Pregnancy and postpartum is a time of profound change within the body, and that certainly is true for skin function. Changes during this time are common, whether skin becomes symptomatic for the first time, underlying skin symptoms surface, or, more positively, the coveted ‘pregnancy glow’ reveals itself.We often hear from clients that they’re unsure, confused, and sometimes even fearful of skin symptoms arising during pregnancy and postpartum, especially if they’ve had issues in the past. We want to help alleviate that fear.By trusting and supporting your body’s innate intelligence (instead of constantly trying to “fix” it), you can appreciate this time as the truly phenomenal experience it is. After all, humans have evolved to do this over many millennia – the body rarely needs your brain’s interference.
In our recent post about supporting your skin’s barrier function, we expressed some highly opinionated thoughts on exfoliation. (We called it a “disaster that disrupts your skin’s natural processes.”) We stand by those words! But it’s complicated, so we wanted to give a bit more context.
In this post, we clarify what “barrier function” actually means, how it works, and what you can do to not only support it, but actually improve it. Because here’s the thing – if you don’t have healthy barrier function, you don’t have healthy skin. Period. It won’t function well, and it certainly won’t look good.
Having a glowing complexion is a wonderful thing! However, it’s important to realize that while beauty may be your primary motivator for adopting smart skin care practices, the reasons to take care of your skin go far beyond looking good. As part of our ongoing series of articles with basic information about the skin, in this post we’ll go over some of the reasons taking good care of it is critical to overall wellness.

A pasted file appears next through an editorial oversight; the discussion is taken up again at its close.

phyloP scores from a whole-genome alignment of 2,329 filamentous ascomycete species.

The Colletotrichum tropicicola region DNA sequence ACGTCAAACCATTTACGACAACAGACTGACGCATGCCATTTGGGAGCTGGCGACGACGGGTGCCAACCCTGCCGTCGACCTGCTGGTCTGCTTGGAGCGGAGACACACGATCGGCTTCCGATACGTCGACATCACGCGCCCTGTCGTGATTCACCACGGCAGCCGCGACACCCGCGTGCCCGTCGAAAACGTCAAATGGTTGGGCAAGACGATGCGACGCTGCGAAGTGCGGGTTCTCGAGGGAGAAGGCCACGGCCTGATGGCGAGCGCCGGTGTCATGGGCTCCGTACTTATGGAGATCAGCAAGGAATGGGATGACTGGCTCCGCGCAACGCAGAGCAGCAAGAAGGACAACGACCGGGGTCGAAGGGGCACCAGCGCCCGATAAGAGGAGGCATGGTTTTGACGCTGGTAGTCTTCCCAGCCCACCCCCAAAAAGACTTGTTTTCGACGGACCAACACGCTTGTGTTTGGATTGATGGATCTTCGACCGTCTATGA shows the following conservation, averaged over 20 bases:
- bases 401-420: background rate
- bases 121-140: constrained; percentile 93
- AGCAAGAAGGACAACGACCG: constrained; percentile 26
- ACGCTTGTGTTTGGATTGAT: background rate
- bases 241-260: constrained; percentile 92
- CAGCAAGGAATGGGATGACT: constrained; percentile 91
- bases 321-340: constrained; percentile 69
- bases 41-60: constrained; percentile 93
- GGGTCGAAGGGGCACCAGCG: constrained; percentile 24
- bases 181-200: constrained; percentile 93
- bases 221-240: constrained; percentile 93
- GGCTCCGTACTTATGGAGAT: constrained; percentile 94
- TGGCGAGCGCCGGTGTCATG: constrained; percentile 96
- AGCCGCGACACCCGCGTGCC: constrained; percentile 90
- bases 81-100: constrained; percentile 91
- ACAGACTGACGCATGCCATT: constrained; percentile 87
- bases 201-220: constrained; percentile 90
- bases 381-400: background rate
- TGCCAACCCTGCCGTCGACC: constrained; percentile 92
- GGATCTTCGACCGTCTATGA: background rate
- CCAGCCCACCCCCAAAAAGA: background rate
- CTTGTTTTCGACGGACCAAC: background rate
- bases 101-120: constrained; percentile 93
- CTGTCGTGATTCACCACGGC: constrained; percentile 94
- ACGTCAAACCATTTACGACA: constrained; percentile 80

The tidal wave of handwashing that has occurred since the arrival of the novel coronavirus has constituted a pretty significant change in our lives! Even the most diligent hand-washers among us have increased the frequency we were accustomed to, often by orders of magnitude. Since we’re in the business of helping you take the best care of your skin possible, we offer the following tips to make sure you are not only protecting yourself from Covid-19, but also improving the overall health of the skin on your hands.
When most people think of the circulatory system, high blood pressure, strokes, and heart attacks are the first things that come to mind. And those are indeed common issues! However, there’s much more to it — maintaining good circulation has benefits that go far beyond avoiding blood and heart-related illnesses. My practice is focused on skin health, and as we’ll see, there is a direct correlation between healthy circulation and healthy skin. But before we get into that, let’s take a moment to understand how the circulatory system functions, and how it is connected with all the different systems that keep our body functioning optimally.
At Marie Veronique, we talk so often about how to get and keep your skin healthy that we thought it would be helpful to take a step back and share some fundamental information about the skin. After all, if you want to understand how our products work, it’s helpful to understand how the skin works.
This overview of the structure and function of the skin may take you back to your high school biology days (no passing notes!), but we’ll try to keep it on the interesting side.
Having a problem with breakouts from masks, or other skin health issues? You’re not alone. Wearing a mask in public per the CDC’s guidelines is the right thing to do to help curb the spread of Covid-19, but it can wreak havoc on the skin—many of us have started experiencing dermatitis and acne in the areas covered by our masks.
The issue is not necessarily that wearing masks are creating new symptoms—though that could be true if you are experiencing extremely dry or raw skin—but more that the skincare routines you may have relied upon to suppress these symptoms are no longer working in the new environment masks have created on the skin.